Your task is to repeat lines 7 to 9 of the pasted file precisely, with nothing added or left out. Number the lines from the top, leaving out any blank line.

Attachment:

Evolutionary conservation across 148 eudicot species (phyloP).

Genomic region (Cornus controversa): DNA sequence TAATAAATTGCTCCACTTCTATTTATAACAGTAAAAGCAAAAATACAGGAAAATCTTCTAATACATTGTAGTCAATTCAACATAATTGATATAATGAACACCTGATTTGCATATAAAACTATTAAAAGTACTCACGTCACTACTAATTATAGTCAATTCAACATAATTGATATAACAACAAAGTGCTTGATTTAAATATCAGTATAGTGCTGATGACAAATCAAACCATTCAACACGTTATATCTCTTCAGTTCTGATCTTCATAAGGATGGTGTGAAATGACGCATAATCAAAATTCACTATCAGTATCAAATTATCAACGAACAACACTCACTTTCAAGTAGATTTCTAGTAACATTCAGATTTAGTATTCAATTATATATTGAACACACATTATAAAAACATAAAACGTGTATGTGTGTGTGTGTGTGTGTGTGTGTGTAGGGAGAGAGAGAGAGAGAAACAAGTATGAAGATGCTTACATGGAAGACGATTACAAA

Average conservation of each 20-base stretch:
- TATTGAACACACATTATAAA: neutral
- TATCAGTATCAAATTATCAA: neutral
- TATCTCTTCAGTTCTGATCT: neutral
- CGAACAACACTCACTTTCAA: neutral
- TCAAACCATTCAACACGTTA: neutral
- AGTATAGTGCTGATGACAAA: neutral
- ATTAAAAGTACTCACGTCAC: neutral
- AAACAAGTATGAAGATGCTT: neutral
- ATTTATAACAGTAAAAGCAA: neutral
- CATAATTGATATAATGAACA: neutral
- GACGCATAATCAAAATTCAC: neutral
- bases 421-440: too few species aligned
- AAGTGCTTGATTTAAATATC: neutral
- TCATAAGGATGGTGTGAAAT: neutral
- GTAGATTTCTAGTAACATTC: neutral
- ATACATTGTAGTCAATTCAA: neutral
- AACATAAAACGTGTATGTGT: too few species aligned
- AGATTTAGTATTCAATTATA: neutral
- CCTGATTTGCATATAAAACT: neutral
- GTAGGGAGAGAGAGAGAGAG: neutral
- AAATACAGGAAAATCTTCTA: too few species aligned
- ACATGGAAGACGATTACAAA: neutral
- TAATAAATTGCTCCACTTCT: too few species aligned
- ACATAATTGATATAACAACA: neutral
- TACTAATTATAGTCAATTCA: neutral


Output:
- CGAACAACACTCACTTTCAA: neutral
- TCAAACCATTCAACACGTTA: neutral
- AGTATAGTGCTGATGACAAA: neutral